The basic premise that universities should seek to deliver the highest quality teaching is clearly one that everybody would agree with. The difficulty lies in how to measure teaching quality. On the research side, we now have more than 20 years of experience of the REF process, which is based on well-understood research outputs – for example, research publications in peer-reviewed journals. However, there is no equivalent teaching output. For example, outputs such as the level of degree students achieve could have as much to do with the quality of the student intake as the standard of education they receive. So there is a concern that the TEF metrics won’t really measure what they are setting out to measure.
We already have a number of ways to assess our educational performance, such as the NSS and DLHE, so there’s also a concern that the TEF will create extra bureaucracy for little additional informational gain. Many universities’ responses to the green paper, including our own, suggest using these existing measures rather than putting new ones in place.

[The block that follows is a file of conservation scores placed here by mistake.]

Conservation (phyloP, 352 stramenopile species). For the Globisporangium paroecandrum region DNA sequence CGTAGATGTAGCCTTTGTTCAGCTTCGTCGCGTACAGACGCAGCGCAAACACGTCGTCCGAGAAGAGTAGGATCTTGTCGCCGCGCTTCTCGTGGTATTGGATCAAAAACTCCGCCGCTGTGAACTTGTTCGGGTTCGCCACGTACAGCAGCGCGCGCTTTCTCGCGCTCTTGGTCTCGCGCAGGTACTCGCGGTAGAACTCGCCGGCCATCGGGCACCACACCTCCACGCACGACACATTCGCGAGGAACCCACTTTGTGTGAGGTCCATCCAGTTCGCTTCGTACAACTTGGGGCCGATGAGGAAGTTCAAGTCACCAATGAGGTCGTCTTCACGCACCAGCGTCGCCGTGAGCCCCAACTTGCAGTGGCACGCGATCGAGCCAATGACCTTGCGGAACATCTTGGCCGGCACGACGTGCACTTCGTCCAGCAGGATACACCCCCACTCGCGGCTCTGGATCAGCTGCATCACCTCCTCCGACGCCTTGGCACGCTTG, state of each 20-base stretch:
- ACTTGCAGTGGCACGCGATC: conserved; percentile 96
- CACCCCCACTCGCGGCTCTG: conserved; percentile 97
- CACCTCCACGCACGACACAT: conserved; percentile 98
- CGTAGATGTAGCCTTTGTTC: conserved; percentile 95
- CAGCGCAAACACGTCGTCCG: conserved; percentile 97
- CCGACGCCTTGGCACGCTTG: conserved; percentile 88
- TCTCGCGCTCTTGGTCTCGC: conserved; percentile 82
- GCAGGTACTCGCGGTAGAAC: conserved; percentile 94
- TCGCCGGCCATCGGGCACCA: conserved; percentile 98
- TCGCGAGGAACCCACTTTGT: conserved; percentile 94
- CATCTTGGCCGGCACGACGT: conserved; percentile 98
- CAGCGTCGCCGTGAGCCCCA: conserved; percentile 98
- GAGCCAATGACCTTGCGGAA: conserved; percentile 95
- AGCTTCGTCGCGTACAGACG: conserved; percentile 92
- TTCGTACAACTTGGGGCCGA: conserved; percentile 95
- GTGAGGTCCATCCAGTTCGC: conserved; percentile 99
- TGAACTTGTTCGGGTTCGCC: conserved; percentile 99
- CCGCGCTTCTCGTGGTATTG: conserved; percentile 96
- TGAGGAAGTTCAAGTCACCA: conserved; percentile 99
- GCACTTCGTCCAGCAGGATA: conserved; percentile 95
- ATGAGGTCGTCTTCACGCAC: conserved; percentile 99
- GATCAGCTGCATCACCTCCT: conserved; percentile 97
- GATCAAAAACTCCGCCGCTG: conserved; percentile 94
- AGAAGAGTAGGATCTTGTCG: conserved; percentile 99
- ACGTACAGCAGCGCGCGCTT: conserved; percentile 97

We can work towards improving the metrics that the TEF will use, which means doing better in the NSS and DLHE. That’s very easy to say, but difficult to do! However, it aligns with our focus on improving our educational performance and quality, as outlined in the University’s strategy.
Our students already tell us what we’re doing well and what we aren’t doing so well via the NSS. We need to think about what we can learn from the subject areas in which we have the best NSS scores, as well as from the universities that are ahead of us on the NSS leader board.
In the longer term it’s likely that the University will set up structures to make sure that every part of its TEF process works well, as it has with the REF.
We are expecting the more detailed technical consultation to be launched in May this year. We’re also expecting the Queen’s speech in mid-May to include an announcement of the Higher Education Bill, which will take forward some of the initiatives outlined in the green paper. The Bill will probably go through the House of Commons and House of Lords this autumn or winter.